[Hpn] Boston, MA - New state law could result in more homeless families - Boston Globe - August 19, 2002

H. C. Covington H. C. Covington" <hccjr@bellsouth.net
Mon, 19 Aug 2002 07:42:32 -0500


Outside the limit
New state law could result in more homeless families

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By David Abel - Boston Globe - August 19, 2002

As the number of homeless families across the state reaches
unprecedented levels, a new law passed last month is denying
assistance to hundreds of families who previously would have been
eligible to stay in state shelters.

Without anywhere to turn, many of those families will end up on
the streets, government officials and homeless advocates concede.

Moreover, they say, about 75 families now in state shelters will
be forced to leave in coming weeks as officials reconcile the law
with the families already in their care.

The law - which reduces the income families can earn to qualify
for a room at a state shelter - takes effect during perhaps the
most severe homeless crisis ever to hit the nation.

More than 1,000 homeless families are living in state shelters and
another 440 are being housed in motels across Massachusetts.

At the Sojourner House, a shelter in Roxbury, seven of the nine
sets of working parents, including an elementary school teacher,
a barber, a bank employee, and a receptionist, have suddenly lost
their eligibility to stay in state shelters.

''What are we going to do with them?'' said Zimma Mercer-Drake,
director of the Sojourner House.

''These people are going to be on the street.
There's no other place for them.''

The recent surge in homeless families and the doubling of families
living in motels is the result of the economic downturn, rising rents,
and the lack of affordable housing.

The new law is adding to the problem.

To be eligible for emergency assistance, a family of three now can only
earn up to $15,024 a year - instead of $19,536, as they could since 2000.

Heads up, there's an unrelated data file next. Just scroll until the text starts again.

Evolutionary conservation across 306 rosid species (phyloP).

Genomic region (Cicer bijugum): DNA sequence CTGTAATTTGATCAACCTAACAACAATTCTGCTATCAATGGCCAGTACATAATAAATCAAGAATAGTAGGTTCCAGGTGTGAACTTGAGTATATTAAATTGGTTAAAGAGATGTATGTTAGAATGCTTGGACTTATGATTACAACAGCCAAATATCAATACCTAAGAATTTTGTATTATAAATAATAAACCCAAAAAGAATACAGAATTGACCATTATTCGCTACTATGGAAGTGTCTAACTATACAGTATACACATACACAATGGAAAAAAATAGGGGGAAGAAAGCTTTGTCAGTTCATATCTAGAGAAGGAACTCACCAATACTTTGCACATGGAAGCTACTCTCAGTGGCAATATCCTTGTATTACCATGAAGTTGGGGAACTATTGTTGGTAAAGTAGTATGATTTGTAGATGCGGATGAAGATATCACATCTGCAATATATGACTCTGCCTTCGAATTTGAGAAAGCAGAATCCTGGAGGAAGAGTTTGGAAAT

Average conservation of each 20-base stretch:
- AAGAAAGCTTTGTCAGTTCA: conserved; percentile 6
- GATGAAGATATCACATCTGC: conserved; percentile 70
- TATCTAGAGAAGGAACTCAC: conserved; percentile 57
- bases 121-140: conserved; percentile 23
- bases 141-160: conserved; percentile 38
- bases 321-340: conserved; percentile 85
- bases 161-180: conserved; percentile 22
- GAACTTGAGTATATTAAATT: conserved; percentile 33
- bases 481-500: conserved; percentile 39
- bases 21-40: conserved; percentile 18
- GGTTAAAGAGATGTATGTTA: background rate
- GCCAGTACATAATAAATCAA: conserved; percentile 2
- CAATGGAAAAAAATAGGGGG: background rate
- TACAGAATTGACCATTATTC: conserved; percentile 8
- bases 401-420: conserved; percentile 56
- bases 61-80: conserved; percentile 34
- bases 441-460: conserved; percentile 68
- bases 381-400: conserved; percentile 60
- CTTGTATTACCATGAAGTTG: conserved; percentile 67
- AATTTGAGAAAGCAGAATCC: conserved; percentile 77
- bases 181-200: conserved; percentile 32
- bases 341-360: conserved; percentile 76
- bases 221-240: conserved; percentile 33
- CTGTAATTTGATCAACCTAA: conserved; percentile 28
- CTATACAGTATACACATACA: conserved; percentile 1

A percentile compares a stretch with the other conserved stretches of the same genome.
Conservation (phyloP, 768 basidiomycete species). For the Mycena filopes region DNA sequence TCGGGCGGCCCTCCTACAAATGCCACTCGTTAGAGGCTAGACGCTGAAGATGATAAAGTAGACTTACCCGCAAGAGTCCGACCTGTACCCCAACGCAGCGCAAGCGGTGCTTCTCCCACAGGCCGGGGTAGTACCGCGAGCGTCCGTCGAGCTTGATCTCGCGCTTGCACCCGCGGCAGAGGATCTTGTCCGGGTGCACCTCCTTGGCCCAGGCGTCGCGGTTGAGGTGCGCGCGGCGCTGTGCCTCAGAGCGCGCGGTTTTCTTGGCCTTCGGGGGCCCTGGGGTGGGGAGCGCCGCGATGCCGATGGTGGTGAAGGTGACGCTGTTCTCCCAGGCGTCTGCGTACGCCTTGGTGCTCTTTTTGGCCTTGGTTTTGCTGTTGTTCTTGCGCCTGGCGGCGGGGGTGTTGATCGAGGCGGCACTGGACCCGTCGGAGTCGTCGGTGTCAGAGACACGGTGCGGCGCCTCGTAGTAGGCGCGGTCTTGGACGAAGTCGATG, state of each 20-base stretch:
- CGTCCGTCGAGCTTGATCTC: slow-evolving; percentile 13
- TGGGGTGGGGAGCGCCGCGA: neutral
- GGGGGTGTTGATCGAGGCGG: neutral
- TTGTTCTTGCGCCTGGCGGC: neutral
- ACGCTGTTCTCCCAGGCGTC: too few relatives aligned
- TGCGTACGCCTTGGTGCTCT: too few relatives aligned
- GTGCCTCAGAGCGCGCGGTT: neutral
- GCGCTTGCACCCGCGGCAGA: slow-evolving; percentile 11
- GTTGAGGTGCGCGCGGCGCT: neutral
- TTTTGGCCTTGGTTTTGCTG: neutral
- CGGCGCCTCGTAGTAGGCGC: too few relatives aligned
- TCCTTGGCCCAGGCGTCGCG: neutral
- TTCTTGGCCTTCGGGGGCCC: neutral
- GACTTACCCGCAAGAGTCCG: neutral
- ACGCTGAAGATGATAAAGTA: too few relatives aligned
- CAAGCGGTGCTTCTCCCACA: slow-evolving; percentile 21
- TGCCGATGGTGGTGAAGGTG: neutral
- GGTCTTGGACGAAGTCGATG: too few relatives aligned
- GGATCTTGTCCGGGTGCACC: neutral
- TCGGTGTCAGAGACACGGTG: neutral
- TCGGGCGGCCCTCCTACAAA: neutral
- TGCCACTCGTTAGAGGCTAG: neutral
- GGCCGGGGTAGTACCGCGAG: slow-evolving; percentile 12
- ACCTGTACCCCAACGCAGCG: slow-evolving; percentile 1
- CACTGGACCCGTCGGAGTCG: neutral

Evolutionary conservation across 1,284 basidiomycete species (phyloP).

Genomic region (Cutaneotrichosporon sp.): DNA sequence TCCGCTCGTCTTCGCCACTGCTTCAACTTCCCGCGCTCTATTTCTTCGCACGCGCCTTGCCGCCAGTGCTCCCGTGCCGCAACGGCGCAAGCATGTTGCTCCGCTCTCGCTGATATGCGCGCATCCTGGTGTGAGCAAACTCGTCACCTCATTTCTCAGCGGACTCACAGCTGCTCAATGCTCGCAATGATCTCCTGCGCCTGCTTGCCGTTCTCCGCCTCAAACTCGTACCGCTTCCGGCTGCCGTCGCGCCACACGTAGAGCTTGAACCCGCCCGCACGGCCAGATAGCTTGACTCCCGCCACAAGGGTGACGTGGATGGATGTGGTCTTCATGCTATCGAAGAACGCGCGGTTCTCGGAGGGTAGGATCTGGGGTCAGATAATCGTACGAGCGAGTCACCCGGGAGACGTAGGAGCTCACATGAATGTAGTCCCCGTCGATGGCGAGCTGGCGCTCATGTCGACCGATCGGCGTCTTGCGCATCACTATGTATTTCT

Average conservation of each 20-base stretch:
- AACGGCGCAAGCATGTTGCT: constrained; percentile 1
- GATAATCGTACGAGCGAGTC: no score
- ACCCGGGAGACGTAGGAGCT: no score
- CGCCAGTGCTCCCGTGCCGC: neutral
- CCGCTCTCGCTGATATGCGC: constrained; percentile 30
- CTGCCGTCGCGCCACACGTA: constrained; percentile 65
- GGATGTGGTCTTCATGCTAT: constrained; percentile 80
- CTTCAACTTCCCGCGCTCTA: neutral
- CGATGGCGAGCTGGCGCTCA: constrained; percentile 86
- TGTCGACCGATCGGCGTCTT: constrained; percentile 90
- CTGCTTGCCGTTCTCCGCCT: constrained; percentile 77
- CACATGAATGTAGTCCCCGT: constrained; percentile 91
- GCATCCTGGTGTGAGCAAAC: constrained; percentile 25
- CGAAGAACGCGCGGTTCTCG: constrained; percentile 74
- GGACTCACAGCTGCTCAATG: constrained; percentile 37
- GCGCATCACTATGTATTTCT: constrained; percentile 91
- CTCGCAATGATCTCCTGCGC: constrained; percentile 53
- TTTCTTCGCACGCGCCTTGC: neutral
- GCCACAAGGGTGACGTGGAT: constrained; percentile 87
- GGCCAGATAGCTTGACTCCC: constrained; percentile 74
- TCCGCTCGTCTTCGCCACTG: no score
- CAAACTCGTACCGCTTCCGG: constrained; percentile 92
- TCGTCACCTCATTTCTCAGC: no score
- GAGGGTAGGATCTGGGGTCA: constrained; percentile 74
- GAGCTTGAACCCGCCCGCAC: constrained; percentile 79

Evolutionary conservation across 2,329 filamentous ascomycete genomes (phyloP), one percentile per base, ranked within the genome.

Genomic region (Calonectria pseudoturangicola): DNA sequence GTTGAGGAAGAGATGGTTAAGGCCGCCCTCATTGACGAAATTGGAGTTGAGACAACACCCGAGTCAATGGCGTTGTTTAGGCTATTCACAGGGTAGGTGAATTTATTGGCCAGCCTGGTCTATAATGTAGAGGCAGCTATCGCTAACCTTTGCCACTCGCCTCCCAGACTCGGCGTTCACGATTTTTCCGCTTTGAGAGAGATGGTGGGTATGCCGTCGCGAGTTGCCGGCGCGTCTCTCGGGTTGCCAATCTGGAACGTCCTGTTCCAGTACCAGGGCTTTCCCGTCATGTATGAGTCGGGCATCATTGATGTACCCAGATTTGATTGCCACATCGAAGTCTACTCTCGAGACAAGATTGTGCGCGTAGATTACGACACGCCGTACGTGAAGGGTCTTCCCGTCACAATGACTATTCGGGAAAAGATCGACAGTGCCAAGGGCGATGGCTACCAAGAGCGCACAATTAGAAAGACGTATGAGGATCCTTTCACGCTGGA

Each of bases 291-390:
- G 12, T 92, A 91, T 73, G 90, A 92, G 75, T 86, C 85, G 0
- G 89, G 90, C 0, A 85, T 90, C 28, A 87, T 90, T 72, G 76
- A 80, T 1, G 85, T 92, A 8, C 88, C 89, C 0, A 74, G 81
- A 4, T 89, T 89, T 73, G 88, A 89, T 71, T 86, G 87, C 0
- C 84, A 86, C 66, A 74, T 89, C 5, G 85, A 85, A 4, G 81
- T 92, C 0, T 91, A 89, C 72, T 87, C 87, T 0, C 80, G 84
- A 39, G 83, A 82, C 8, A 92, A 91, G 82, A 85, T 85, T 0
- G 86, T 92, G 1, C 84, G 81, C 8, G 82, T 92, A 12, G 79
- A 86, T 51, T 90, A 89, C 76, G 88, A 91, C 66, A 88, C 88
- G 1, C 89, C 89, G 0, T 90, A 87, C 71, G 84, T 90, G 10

''The problem of homeless families keeps on getting worse and worse,''
said Dick Powers, a spokesman for the Department of Transitional
Assistance, the state agency overseeing the shelter system.

''Unfortunately, we only provide a Band-Aid - and now we have to
help people in the system seek alternative shelter, even if that
means living on the streets. It's scary.''

State agencies aren't the only ones feeling the pressure.

When they can't provide for a homeless family, they suggest the
family seek help from nonprofit organizations, such as Travelers
Aid in Boston, which has seen a significant jump in recent weeks
in requests for shelter.

But with a limited budget, now being crimped by state cuts, it
has room to shelter only 10 families a night.

''There are many more calls coming in - and we expect they will
increase,'' said Richard Ring, executive director of Travelers Aid,
adding that he recently assigned a social worker to answer phones
to do ''triage'' for callers in distress.

He and others blamed the Department of Transitional Assistance
for not doing more to help homeless families.

Instead of putting so many families in motels - which often costs
the state more than $110 a night and requires families to live in a
single room, without a stove, refrigerator, or washing machines
- Ring said the state could be using the money to rent apartments
for families.

And other homeless advocates lambasted the Legislature for
penny-pinching at the expense of society's most down and out and
least politically connected.

It would take only $2.9 million to shelter all the families who will be
removed from state shelters and motels as the result of the new law,
they said.

To provide a pulpit for their anger, Mayor Thomas M. Menino will
host a rally Friday at Fenway Park with advocates, families affected
by the law, and several Red Sox players to pressure the Legislature
to reconsider the cuts.

''It just doesn't make sense to pull out the rug from beneath
families now,'' said Sister Margaret Leonard, executive director
of Project Hope in Boston.

''These people have nowhere else to turn but the state - and in
the end, it's going to cost the state more money.''

But with countless other groups seeking more money and the
economy unlikely to improve in the near future, the Legislature
would probably have to cut other programs to pay for sheltering
homeless families.

Powers said the state now rents about 300 apartments for homeless
families. Fearing the families will stay in state-sponsored apartments
rather than search for their own, the Swift administration has little
desire to add to the number.

For a single mother of three like Marla Lucas that means a future
in purgatory. For the past two months, the 26-year-old and her
three children have lived with 35 other state-subsidized families
at Brookline Manor, an old bed-and-breakfast off Beacon Street.

She is getting tired of not having a place to cook and having to
abide by strict rules, such as not leaving the building after 8
p.m. But, she says, she's happy to at least have a roof to live
under.

How long that will last, she says, she doesn't know.

''I would like more freedom. But my kids need a place to sleep
and we will stay here until we find an apartment,'' Lucas said.

''I hope that's soon.''



David Abel can reached at dabel@globe.com.
 Copyright 2002 Globe Newspaper Company.
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